Many of the 17 passengers killed in a fatal limousine crash last year may have survived if they were wearing seatbelts and occupying seats that met safety standards applied to other classes of passenger vehicles, the National Transportation Safety Board has reported.
Most of the passengers occupied bench seats assembled from steel tubing that were torn apart by crash forces, even though people sitting on them were unbelted and hurled to the front of the passenger compartment.
The 17 passengers, the limo driver and two pedestrians were killed on Oct. 6, 2018, when the stretched 2001 Ford Excursion sped through a stop sign in Schoharie, New York, went through a parking lot and crashed in a wooded area.
The left front corner of the stretched Ford Excursion was pushed back 60 inches, leaving no survivable space for the driver, NTSB found. He was wearing his safety belts.
However, “Despite the severe damage and intrusion, rear portions of the passenger compartment remained relatively intact, maintaining space for occupants to survive,” according to the NTSB Safety Recommendation issued Sept. 13.
While five seats in the rear passenger compartment were original equipment that met federal safety standards, 14 seating positions added when the vehicle was stretched 144 inches did not meet federal standards. Because the lengthened Excursion weighed 13,080 pounds, it entered the category of mid-size buses, which is not as strictly regulated by the National Highway Traffic Safety Administration (NHTSA).
Passenger vehicles that weigh 10,001 to 26,000 pounds “are not subject to some vehicle safety occupant, seat and safety belt standards that apply to other classes of vehicles, including occupant protection for rear passenger seats,” NTSB stated.
The Excursion was modified in 2001 by 21st Century Coachworks of Springfield, Missouri, according to NTSB.
Three bench seats in the limo were constructed of welded steel tubing and attached to the floor with screws, NTSB investigators found. During the crash, “The seat cushions separated from the seat frames, and the seat frames separated from their anchorage points, collapsed, and were displaced forward toward the passengers and the privacy divider.
“The mounting holes in the seat frame anchor straps were elongated, which released the screws that anchored the seat straps to the floor. Therefore, the strength of the non-OEM side- and rear-facing bench seats and their anchorages was inadequate to keep them secured to the floor during the collision, even without the additional loading that would have occurred with belted passengers.”
Meanwhile, the original-equipment rear seats that were installed at the Ford factory “remained attached to the floor and intact, despite experiencing some damage.”
The non-original seat belts installed during the stretch also were inadequate, the safety board reported.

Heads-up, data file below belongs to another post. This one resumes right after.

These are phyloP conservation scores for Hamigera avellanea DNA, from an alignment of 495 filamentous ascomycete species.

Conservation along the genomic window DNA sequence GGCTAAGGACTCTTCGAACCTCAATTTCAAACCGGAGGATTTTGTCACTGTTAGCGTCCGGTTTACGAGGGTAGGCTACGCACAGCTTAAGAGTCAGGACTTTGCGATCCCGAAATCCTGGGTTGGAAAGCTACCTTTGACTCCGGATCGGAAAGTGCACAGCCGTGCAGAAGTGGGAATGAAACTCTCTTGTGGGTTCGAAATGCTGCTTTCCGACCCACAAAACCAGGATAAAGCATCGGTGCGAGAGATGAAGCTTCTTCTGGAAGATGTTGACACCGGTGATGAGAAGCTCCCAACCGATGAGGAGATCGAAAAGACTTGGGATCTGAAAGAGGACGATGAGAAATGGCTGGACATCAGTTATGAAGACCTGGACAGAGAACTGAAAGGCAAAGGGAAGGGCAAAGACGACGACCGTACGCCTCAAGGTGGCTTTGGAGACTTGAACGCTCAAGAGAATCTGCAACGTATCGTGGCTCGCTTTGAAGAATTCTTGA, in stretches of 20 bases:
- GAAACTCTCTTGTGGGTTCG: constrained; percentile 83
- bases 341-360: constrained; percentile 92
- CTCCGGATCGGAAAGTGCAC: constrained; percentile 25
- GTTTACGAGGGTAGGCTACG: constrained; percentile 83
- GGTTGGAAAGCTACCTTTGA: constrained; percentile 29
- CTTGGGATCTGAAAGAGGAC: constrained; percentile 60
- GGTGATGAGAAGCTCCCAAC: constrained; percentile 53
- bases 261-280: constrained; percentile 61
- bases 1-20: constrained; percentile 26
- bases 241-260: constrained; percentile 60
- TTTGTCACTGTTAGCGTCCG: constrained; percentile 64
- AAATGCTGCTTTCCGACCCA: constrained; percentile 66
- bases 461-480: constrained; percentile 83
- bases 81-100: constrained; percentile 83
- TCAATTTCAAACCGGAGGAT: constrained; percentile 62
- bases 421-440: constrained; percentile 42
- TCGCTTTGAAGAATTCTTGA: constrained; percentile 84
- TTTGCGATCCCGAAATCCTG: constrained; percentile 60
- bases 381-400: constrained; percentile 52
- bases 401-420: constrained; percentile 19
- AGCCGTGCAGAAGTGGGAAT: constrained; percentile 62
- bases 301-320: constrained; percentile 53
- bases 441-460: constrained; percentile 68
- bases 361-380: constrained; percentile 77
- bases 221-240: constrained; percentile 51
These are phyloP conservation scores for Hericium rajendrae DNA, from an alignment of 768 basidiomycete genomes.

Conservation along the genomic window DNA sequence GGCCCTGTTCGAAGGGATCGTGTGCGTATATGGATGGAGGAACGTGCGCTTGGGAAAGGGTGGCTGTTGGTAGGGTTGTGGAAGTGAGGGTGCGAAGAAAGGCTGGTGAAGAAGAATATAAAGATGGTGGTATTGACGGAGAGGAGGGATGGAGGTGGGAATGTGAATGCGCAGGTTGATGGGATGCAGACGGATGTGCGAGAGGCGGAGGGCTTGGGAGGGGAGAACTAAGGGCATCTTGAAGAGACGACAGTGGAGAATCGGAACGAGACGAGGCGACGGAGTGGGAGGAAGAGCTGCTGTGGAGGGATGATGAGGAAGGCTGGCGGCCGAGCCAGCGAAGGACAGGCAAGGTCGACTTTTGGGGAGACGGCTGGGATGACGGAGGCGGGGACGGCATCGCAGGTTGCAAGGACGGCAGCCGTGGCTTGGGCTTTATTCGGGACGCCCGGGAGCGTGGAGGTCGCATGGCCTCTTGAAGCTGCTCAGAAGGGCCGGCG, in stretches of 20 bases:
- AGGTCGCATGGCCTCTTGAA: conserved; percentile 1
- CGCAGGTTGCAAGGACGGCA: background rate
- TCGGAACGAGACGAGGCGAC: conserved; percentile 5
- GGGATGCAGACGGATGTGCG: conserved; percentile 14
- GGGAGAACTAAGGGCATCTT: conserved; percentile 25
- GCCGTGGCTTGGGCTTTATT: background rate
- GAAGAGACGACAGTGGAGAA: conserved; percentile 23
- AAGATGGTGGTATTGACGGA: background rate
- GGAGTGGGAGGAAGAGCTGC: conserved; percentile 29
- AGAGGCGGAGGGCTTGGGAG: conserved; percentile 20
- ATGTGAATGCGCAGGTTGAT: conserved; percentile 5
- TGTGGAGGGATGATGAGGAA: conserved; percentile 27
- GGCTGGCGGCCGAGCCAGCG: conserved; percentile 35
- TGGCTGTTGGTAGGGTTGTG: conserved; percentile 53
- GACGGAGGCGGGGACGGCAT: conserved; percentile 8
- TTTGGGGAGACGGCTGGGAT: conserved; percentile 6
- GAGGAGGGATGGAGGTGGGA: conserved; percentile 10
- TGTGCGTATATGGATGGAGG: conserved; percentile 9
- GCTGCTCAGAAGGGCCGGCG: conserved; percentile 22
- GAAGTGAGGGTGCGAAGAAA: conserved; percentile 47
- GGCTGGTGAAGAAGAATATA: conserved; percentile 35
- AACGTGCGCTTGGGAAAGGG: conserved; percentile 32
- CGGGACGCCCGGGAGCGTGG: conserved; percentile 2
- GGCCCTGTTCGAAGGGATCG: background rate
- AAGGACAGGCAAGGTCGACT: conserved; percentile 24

“Post-crash examination of the non-OEM lap belts found that they were installed so that they did not line up appropriately with the seat positions to create adequate occupant loading geometry in the event of a crash. In some locations, the spacing between the anchorage points was extremely narrow, which would result in improper passenger positioning for seat belt effectiveness as well as interfere with the seating of adjacent occupants.
“For one lap belt, the space between the anchorage points was only 5.75 inches. When worn by occupants in a crash, lap belts with insufficient spacing between anchorage points can cause injuries to the user’s pelvis and abdomen.”
Seats and belts meeting the motor vehicle safety standards applied to smaller and larger vehicles may have protected many of the passengers killed at Schoharie, NTSB wrote.
“Because survival space was maintained in a portion of the passenger compartment and the passengers may have had an opportunity to ride-down the crash forces in the Schoharie crash, injuries to occupants within the passenger compartment might have been mitigated.
“NTSB concludes that the non-OEM seats and lap belt systems in the modified portion of the passenger compartment, including their structural anchorage points, were not properly designed for occupant crash protection.”
NTSB repeated recommendations made following previous fatal accidents involving limousines and mid-size buses.
“The Schoharie crash shows that a comprehensive solution is required to address the multiple occupant protection problems associated with seating systems on limousines that have been modified from other types of vehicles. Federal standards could provide such a solution. The NTSB recommends that NHTSA require that seating systems installed in new vehicles modified to be used as limousines meet minimum performance standards to ensure their integrity during a crash.”
The preliminary report also called upon New York state to enact legislation that provides primary enforcement for mandatory seat belt usage for all passenger positions equipped with belts.
Nauman Hussain, 28, manager of Prestige Limousine of Saratoga Springs, has pleaded not guilty to 20 counts of second-degree manslaughter and 20 counts of criminally negligent homicide for the crash. Hussain’s trial is scheduled to begin Jan. 6, 2020.
NTSB has not issued its findings on causation of the accident, but New York State Police blamed brake defects at all four wheels and reported that the limo had twice been ordered out of service last year during roadside inspections. Police found no tire skid marks at the crash scene, where the speed limit was 55 mph.